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Esfahan on a plate

By Mike Peters | China Daily | Updated: 2015-01-29 14:00

Esfahan on a plate

Lamb shank with broad bean and dill rice, and panir sabzi [Photo by Wang Jing/China Daily]

Nobody does meat on a stick better than Iranians, but classic Persian food is about much more, including earthy to elegant stews, Mike Peters discovers.

It was nutty. It was sweet. It was sour.

It was ... amazing.

When foodies discover a new dish, we reach for easy comparisons.

The phrase "It tastes like chicken" has become a joke ever since someone tried to describe tasting rattlesnake for the first time.

However, when I met my first bowl of fesenjen in the ancient Persian city of Esfahan several years ago, I was completely stumped.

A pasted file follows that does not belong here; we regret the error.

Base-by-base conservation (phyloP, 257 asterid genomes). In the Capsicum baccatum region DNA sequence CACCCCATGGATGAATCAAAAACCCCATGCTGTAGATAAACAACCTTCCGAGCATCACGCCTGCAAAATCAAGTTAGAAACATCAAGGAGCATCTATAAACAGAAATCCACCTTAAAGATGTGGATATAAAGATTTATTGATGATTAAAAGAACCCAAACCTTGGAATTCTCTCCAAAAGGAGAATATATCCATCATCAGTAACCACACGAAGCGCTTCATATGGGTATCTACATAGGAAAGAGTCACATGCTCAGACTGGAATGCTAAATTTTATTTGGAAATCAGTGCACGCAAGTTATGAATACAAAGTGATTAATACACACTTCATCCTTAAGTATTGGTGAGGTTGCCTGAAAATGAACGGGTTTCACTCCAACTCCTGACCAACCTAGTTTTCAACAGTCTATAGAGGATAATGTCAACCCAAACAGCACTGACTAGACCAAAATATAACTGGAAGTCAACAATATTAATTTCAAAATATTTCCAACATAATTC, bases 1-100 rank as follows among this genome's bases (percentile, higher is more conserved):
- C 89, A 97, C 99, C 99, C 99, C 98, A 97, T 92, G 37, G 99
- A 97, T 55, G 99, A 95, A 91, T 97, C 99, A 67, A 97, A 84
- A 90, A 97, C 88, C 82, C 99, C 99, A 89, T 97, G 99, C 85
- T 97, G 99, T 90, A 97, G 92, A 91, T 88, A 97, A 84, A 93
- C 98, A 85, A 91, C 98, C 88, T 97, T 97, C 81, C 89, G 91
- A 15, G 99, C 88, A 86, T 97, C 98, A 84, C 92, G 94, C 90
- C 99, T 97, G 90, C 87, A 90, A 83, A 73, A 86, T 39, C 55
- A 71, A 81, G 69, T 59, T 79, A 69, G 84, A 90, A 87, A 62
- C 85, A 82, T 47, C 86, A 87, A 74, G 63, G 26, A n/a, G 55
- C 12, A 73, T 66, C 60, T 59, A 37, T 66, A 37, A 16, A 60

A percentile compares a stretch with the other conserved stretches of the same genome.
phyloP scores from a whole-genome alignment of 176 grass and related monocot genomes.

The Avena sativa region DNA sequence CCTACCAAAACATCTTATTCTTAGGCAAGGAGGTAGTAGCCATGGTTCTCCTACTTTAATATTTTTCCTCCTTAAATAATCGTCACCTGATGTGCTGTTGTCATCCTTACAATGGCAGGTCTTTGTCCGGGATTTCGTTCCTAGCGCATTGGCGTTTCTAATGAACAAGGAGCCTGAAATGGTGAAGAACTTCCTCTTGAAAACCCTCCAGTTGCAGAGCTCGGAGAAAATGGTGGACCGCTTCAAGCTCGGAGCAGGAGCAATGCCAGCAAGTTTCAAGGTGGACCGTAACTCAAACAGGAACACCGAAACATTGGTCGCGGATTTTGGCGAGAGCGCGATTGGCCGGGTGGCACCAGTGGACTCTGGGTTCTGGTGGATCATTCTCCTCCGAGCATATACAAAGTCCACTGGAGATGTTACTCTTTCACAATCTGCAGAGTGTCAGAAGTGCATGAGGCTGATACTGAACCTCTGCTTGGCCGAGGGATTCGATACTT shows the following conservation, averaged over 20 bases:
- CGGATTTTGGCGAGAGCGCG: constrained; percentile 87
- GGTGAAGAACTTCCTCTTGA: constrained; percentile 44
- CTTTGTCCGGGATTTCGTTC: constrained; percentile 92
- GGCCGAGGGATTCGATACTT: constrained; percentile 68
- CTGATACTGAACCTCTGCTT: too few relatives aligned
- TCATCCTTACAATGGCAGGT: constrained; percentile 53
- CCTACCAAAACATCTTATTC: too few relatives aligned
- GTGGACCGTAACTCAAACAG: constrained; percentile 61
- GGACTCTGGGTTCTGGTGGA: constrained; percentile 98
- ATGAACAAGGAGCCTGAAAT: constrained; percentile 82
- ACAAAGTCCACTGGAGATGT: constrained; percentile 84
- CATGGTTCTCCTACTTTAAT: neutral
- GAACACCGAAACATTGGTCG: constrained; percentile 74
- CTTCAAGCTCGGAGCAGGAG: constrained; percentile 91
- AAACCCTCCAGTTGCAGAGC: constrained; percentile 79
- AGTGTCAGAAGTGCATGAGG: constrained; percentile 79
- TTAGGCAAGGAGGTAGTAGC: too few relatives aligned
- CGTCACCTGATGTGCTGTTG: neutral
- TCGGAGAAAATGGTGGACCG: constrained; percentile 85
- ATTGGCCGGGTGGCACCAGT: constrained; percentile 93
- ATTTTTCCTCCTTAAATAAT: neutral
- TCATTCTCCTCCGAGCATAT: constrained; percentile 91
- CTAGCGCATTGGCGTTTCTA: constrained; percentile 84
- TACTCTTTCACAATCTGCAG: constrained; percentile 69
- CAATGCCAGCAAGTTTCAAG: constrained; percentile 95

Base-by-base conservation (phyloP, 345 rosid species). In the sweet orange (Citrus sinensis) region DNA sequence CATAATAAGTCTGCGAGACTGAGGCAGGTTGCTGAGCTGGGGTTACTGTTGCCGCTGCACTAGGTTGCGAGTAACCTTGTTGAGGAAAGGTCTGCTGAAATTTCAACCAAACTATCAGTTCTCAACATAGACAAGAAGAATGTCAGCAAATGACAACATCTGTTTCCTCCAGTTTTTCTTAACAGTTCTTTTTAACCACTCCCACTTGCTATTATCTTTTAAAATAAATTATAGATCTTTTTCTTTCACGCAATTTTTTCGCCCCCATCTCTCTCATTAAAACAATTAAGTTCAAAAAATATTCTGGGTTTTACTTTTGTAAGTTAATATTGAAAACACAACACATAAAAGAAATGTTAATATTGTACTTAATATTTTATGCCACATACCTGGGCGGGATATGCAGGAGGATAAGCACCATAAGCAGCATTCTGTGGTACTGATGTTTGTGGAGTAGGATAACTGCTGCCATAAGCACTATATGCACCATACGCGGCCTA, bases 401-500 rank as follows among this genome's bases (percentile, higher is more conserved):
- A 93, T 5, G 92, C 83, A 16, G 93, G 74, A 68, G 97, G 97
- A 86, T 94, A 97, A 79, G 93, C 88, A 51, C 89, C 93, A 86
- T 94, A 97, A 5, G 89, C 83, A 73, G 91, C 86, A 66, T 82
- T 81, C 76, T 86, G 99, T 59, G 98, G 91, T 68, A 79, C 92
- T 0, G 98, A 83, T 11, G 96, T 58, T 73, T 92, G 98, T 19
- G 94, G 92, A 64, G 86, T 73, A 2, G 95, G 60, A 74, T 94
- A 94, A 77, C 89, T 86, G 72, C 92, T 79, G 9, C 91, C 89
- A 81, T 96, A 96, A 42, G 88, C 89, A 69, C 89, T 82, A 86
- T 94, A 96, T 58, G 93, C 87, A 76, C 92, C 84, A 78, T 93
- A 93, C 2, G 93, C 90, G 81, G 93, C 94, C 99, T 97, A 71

I inhaled the steam coming off the rich, meaty stew and scooped a fragrant mound onto my fork.

A huge smile wreathed my face.

Eight minutes later, the bowl was empty-and my notebook was blank, too. I couldn't begin to describe it.

Eight years later, the rich stew of pomegranate paste, walnuts and chicken lingers in palate memory, recalling one of my favorite cities in the world.

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